Campaign to honor "Monitor"

The Cleveland Civil War Roundtable is mounting a grassroots campaign to persuade the United States Congress and the Navy to name a "Virginia" class submarine after "Monitor." Despite the enduring fame of the original, innovative ironclad, there has not been a warship named "Monitor" listed in the Naval Vessel Register since 1961.

References

* "Military Heritage" magazine did a feature on the USS "Merrimack" (CSS "Virginia"), the USS "Monitor", and the Battle at Hampton Roads (Keith Milton, Military Heritage, December 2001, Volume 3, No. 3, pp.38 to 45 and p. 97).
* Gott, Kendall D., "Where the South Lost the War: An Analysis of the Fort Henry—Fort Donelson Campaign, February 1862", Stackpole books, 2003, ISBN 0-8117-0049-6.
* [http://www.historyofsaratoga.com Saratoga County History: Invented in Saratoga County]
* The "Brooklyn Daily Eagle", various issues, 1902

Publications

* Bennett, "The Monitor and the Navy under Steam" (Boston, 1900)
* Johnson and C. C. Buel (editors), "Battles and Leaders of the Civil War" volume i, (New York, 1887)
* Wilson, "Ironclads in Action" (London, 1896)
* Hill, "Twenty-six Historic Ships" (New York, 1903)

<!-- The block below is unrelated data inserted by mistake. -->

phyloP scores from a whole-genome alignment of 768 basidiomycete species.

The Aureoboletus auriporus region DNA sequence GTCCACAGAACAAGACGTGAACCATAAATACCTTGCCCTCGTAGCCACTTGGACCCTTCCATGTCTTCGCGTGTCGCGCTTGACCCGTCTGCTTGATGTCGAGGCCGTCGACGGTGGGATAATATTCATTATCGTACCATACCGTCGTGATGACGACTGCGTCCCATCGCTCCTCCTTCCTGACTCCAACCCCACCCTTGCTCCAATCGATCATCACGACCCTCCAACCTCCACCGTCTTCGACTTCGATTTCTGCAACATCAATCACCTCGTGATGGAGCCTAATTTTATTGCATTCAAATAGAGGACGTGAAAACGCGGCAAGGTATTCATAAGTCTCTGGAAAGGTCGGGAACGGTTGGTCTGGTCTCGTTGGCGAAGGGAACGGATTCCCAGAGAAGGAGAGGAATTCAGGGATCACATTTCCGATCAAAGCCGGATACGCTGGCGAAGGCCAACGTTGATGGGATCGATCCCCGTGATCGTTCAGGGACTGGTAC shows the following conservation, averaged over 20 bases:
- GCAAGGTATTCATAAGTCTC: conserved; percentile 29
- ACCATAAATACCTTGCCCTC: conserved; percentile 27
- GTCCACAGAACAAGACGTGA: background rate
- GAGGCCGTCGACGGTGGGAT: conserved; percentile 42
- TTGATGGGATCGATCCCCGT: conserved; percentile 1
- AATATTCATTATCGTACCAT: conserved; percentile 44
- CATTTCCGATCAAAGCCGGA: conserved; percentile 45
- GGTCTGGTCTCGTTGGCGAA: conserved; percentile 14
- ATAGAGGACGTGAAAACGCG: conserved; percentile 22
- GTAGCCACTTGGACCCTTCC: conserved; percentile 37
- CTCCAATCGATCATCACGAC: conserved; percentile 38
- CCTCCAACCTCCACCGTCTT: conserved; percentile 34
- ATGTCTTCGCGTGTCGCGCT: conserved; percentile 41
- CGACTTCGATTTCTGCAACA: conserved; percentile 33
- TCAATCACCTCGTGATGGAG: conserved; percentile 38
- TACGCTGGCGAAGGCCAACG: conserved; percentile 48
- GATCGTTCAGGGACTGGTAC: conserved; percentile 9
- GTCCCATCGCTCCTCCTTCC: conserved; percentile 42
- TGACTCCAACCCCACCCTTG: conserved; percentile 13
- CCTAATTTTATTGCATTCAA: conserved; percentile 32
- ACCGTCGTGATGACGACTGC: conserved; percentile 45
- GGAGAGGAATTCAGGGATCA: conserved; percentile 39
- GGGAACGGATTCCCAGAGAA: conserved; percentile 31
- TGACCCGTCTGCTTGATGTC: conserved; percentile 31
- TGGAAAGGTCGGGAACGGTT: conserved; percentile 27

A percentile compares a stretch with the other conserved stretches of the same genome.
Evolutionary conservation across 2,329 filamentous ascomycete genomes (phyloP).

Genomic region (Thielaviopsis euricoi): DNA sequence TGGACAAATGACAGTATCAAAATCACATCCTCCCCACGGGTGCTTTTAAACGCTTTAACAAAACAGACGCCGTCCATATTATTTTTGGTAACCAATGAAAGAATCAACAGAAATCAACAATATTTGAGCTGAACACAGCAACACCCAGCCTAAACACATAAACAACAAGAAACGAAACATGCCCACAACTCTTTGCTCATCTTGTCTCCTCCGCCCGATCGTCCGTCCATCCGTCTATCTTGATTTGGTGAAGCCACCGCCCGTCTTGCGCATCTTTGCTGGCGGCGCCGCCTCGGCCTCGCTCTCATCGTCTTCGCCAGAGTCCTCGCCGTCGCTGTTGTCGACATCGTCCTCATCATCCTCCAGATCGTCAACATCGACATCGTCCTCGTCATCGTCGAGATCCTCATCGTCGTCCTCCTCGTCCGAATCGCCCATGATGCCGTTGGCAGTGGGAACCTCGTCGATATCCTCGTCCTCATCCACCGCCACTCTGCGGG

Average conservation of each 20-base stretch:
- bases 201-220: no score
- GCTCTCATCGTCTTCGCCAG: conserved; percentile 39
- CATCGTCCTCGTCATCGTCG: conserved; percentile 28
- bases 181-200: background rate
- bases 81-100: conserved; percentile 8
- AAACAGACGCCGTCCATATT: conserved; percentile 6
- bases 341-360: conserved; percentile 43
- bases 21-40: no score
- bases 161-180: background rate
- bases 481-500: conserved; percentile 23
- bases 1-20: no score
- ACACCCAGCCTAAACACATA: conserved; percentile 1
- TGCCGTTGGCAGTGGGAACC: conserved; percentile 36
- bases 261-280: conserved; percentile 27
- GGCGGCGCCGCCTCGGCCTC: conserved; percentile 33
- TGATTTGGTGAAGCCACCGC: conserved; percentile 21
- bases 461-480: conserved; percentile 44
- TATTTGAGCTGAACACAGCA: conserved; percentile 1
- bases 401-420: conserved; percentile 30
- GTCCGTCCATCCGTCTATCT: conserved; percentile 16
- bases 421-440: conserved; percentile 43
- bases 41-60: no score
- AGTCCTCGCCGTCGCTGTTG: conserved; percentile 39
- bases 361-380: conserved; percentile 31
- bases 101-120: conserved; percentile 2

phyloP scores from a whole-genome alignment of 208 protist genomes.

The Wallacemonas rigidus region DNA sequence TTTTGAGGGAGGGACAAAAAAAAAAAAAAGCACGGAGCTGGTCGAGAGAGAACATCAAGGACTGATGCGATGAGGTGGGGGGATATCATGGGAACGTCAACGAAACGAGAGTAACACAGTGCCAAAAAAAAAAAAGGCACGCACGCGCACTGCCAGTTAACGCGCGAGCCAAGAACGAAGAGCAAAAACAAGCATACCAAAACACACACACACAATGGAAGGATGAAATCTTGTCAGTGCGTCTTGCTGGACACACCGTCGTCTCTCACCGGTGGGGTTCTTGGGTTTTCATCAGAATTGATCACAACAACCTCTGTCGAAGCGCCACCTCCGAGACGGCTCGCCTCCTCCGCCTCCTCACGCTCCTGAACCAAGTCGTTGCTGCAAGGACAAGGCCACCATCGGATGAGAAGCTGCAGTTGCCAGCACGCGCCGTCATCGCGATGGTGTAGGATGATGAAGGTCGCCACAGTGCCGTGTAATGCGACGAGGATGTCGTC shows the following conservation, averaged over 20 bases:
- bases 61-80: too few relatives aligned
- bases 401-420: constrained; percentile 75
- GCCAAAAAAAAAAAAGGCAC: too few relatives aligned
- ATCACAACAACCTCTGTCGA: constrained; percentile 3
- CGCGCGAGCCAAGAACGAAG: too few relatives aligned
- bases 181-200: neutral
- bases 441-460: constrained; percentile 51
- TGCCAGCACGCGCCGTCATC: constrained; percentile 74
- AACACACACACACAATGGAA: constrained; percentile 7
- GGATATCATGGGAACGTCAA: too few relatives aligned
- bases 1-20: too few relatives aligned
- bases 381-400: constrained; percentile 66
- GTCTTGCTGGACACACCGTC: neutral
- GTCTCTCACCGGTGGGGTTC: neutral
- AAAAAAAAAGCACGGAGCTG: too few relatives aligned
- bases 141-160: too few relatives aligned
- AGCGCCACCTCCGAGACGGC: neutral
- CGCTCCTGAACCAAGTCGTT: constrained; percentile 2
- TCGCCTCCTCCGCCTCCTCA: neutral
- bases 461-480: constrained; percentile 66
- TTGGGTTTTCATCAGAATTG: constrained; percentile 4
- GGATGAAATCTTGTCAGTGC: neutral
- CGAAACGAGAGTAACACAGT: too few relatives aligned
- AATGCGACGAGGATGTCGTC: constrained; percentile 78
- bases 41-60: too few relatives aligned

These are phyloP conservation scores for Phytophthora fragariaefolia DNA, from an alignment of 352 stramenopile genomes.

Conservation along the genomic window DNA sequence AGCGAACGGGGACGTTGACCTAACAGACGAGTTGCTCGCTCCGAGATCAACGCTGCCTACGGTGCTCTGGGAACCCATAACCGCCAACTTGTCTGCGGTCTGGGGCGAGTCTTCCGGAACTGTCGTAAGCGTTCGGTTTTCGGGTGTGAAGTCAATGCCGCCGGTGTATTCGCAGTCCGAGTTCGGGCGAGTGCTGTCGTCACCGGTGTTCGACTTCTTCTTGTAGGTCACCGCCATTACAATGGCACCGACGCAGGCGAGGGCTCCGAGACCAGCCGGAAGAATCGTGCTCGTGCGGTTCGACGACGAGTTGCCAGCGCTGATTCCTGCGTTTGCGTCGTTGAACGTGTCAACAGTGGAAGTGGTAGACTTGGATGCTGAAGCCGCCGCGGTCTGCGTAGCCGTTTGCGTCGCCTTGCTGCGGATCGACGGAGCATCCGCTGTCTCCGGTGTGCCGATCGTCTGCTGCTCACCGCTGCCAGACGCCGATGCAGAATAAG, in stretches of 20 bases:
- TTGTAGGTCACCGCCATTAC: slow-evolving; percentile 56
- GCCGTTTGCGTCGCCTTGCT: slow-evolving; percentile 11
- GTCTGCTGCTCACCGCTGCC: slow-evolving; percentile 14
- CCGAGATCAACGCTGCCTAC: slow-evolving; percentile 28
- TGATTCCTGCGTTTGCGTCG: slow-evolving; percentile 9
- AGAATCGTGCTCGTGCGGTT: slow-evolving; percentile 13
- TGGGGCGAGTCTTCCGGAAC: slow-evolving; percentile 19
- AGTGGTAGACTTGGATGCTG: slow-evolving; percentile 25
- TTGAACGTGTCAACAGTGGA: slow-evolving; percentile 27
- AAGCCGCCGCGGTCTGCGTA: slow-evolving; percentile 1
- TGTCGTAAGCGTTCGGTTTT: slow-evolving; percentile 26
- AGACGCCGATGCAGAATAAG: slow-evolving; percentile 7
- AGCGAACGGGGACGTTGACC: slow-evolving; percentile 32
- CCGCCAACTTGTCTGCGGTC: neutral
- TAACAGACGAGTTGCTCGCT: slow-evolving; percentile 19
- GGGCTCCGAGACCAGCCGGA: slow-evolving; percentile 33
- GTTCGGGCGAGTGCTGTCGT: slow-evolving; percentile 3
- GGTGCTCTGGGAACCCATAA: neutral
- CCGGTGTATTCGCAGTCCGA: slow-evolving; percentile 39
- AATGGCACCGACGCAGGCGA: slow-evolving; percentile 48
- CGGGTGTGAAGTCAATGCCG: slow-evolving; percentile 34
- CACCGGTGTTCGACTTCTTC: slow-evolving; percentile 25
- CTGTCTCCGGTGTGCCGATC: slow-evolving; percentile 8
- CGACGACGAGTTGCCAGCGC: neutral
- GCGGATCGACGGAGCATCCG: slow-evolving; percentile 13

ee also

* Jefferson Furnace, where much of the iron used for the ship was produced.

External links

* [http://www.monitorcenter.org/ The "Monitor" Center] at the [http://www.mariner.org/ Mariners' Museum] , Newport News, Virginia
* [http://www.hnsa.org/ships/monitor.htm HNSA Ship Page: USS Monitor]
* [http://www.sfgate.com/cgi-bin/article.cgi?f=/chronicle/a/2003/12/04/MNGIF3ESG81.DTL SF Gate describing the Monitor and depth charging]
* [http://seattlepi.nwsource.com/national/78394_monitor13.shtml Seattle Pilot mentioning the depth charging of the Monitor]
* [http://www.history.navy.mil/photos/sh-usn/usnsh-m/monitr-u.htm USS Monitor (1862-1862) -- Construction]
* [http://www.moc.org/ Museum of the Confederacy in Richmond, VA official website]
* [http://www.history.navy.mil/photos/sh-usn/usnsh-m/monitr-u.htm U.S. Naval History Center]
* [http://www.HavenWorks.com/military/uss-monitor "Monitor" in the news – "Monitor" turret raised from ocean"]
* [http://www.pbs.org/wgbh/nova/monitor/ Online exhibition about "Monitor"]
* [http://www.hrnm.navy.mil/ Hampton Roads Naval Museum]
* [http://www.roadstothefuture.com/I664_VA_MMMBT.html Roads to the Future – I-664 Monitor-Merrimac Memorial Bridge Tunnel]
* [http://www.shorpy.com/node/3131?size=_original High resolution photo taken on deck of USS Monitor]
* [http://www.sdtechdiving.com/divesites/video/2008.08-USS%20Monitor.wmv Video of wreck site from the 2008 USS Monitor expedition .wmv download]